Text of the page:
Masonic Education - April 2018
In this portion of our website, I will present various articles that I hope readers will find interesting and educational. Hopefully a new one each (calendar) month. Most, if not all articles will not be my own creation, so I will indicate my source of information. Should I depart from or add to the original script, I will indicate in brackets [ ]. As some of the entries on a website are done in ''code'', there may be slight variations from the original script which I may not indicate in the brackets.
PAPAL BULLS: It was in 1738 that a Pope first declared the animosity of his Church to Freemasonry. Clement XII's 'Bull', In Eminenti, was delivered in that year and, to an extent which varied as predominantly Catholic countries, it troubled those of the faithful who had become members of the still youthful speculative fraternity. In 1751 Benedict XIV issued his Providas, which called upon the civil powers to enforce the earlier proscription.
In Britain, understandably, these two edicts caused few problems. Ireland, by the end of the 1700's, more Catholic freemasons than Protestant. Daniel O'Connell was at first a convinced freemason but, as has been told in the relevant section, he changed his mind! England, during the period 1772-1776, had as the ruler of the premier Grand Lodge Lord Petre, whom some regard as then having been the country's leading Catholic layman. In parts of mainland Europe the Papal Bulls seem to have kept 'on hold' or even quite deliberately ignored. The initiation of priests- there were several well-recorded instances in Austria-could have been seen as a calculated rebuff to the Vatican.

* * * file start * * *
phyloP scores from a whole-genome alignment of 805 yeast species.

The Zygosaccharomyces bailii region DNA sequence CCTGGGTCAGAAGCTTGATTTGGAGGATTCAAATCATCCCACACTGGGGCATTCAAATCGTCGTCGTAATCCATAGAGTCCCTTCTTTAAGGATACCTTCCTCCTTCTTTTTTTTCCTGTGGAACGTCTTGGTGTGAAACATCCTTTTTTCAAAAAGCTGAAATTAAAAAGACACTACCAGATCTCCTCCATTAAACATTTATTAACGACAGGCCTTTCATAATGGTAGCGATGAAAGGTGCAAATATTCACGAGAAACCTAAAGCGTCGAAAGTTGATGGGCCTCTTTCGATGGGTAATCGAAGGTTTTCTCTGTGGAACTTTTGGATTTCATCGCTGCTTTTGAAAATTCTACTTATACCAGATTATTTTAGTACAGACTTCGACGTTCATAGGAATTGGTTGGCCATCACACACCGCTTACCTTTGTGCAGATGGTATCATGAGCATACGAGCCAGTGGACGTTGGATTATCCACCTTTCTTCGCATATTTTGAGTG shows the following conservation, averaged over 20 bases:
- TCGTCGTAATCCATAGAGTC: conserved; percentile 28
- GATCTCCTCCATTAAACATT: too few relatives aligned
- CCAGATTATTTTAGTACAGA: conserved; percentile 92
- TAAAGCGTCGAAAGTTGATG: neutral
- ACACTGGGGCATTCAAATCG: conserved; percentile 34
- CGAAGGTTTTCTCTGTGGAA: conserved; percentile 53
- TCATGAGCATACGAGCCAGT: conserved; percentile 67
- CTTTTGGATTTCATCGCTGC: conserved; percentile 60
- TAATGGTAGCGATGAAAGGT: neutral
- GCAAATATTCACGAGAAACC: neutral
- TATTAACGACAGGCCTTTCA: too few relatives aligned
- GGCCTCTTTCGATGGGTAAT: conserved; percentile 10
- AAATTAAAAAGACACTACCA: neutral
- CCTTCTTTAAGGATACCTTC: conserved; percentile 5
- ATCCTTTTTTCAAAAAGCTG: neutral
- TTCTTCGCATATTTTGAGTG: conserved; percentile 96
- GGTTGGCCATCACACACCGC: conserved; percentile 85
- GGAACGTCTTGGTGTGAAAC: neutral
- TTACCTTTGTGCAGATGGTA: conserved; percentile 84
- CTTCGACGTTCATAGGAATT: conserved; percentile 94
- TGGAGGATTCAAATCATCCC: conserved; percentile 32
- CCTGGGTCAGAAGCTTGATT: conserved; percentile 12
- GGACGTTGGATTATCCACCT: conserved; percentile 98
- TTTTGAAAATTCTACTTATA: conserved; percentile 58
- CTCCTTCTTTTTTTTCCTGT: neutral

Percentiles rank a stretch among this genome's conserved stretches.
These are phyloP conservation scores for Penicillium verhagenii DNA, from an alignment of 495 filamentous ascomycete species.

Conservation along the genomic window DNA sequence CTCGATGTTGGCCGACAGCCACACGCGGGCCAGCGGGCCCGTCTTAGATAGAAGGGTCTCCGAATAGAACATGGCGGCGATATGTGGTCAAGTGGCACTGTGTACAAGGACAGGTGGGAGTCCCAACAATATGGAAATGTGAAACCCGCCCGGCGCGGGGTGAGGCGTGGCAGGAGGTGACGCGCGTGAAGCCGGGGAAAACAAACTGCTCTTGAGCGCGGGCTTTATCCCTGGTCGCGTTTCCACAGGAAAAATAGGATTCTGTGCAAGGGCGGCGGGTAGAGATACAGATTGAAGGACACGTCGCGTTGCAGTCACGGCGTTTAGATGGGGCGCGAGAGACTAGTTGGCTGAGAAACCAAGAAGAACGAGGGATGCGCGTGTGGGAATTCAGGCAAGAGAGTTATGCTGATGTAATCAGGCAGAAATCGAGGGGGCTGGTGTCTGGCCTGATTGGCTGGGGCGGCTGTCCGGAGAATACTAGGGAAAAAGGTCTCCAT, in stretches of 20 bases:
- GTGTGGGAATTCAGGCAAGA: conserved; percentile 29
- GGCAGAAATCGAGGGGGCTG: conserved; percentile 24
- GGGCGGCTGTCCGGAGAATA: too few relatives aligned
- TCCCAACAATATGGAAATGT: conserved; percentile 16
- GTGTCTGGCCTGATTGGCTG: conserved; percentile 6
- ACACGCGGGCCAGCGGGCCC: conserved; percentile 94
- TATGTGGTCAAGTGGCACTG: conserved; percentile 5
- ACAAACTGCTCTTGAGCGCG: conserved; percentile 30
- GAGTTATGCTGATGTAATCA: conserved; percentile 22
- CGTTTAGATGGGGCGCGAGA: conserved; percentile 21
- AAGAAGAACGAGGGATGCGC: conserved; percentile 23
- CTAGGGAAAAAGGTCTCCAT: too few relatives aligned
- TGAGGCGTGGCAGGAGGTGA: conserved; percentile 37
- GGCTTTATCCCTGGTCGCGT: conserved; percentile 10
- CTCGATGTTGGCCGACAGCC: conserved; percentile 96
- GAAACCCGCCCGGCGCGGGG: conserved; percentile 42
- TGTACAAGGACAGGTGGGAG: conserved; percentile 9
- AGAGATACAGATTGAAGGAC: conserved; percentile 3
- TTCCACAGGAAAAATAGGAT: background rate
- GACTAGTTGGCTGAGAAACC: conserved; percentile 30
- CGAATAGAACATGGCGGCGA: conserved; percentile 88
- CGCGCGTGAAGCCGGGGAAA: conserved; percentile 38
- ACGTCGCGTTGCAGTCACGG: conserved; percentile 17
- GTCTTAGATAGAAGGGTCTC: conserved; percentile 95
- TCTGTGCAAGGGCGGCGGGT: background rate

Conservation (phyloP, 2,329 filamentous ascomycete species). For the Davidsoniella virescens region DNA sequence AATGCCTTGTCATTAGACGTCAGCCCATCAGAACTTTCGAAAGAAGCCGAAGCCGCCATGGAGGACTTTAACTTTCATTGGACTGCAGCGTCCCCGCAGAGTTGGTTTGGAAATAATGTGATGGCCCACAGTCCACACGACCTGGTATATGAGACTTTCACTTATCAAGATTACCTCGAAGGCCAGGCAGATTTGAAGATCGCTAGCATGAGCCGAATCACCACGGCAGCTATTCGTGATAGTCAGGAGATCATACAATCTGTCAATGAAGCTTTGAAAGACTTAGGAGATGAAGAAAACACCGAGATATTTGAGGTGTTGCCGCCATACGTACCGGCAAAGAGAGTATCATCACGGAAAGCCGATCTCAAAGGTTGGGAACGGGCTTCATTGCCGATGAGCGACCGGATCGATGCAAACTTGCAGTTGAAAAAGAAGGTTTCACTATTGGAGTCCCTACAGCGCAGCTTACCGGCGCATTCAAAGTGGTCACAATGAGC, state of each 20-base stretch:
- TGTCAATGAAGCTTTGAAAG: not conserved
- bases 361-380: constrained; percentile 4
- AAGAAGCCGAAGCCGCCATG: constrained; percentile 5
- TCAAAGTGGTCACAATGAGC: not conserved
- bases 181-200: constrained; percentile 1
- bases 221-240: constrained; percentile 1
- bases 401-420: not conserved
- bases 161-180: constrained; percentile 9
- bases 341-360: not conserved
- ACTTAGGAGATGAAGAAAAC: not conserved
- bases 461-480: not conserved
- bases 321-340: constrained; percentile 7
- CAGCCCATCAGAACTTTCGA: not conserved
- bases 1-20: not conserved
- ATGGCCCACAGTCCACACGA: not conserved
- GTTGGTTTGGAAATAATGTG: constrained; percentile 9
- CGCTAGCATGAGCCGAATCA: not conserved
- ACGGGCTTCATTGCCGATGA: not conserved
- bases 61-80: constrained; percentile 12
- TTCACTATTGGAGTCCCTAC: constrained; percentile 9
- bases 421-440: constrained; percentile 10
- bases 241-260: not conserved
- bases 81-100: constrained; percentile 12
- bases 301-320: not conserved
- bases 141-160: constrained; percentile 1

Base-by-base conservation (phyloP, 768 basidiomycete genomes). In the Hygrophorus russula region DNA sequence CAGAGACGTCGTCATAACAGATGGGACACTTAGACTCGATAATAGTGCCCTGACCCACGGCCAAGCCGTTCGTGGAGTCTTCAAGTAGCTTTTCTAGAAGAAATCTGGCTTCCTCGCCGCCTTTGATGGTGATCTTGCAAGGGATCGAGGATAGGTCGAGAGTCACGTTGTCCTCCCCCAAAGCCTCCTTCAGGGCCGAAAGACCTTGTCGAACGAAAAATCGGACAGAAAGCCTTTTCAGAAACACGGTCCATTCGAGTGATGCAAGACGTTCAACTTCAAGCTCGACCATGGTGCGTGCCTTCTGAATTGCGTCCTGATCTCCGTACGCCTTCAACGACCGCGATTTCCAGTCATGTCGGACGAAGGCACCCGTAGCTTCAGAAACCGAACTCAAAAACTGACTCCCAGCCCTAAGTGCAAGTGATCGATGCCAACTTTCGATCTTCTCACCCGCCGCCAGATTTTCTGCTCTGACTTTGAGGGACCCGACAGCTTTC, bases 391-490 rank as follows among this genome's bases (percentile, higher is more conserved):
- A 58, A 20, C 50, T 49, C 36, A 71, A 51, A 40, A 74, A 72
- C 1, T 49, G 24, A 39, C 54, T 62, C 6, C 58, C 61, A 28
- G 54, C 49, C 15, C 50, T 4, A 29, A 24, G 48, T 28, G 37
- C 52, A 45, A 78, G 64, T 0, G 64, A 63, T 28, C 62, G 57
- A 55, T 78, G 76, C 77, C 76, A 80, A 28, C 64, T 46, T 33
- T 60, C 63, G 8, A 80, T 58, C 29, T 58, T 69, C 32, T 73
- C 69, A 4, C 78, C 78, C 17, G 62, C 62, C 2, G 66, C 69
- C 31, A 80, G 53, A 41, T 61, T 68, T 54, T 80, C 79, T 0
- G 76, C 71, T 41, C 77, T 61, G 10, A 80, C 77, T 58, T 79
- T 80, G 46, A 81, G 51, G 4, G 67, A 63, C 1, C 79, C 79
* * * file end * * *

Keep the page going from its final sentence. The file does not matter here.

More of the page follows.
Pius VII in Ecclesiam of 1821 confirmed his predecssors' condemnation of the Craft but his anathema was directed primarily against the Carbonari, who he described as the offspring of Freemasonry'. Then in 1826 was issued Leo XII's Quo Graviora, specifying 'all Secret Societies'-against the Church', Pius IX fulminated in his Mutiplices inter (properly an 'Alucation' rather a 'Bull') against 'that perverse society of men called Masonic', which had not been vanquished nor overthrown' but was to be blamed for many seditious movements, the many incendiary wars have set the whole of Europe in flames'. A story is told that this Pope Pious had himself entered the Craft at Palermo in 1839, seven years before his election to the throne of St. Peter. He was, it is further related, expelled from the fraternity for perjury; this was, it seems in 1874. But by then he had been the Pope for no less than twenty-eight years and was to rule his Church for four years more.
Other charges mentioned in the various attacks so far included firstly the undeniable one that Freemasonry admitted men of all faiths. Then its secrecy was attacked (the Church had its own secret societies) as were its oaths.
Leo XIII, who followed 'Pio Nono', sent out no fewer than three messages to the faithful with references to Freemasonry: the Encyclicals Humanum Genus (1884) and Ab Apostolici (1890), and a Pastorial Letter, Annum Ingressi (1902).
from 'A Reference Book For Freemasons' - compiled by Frederick Smyth and published in 1998.
R.W. Bro. Robert South-Webmaster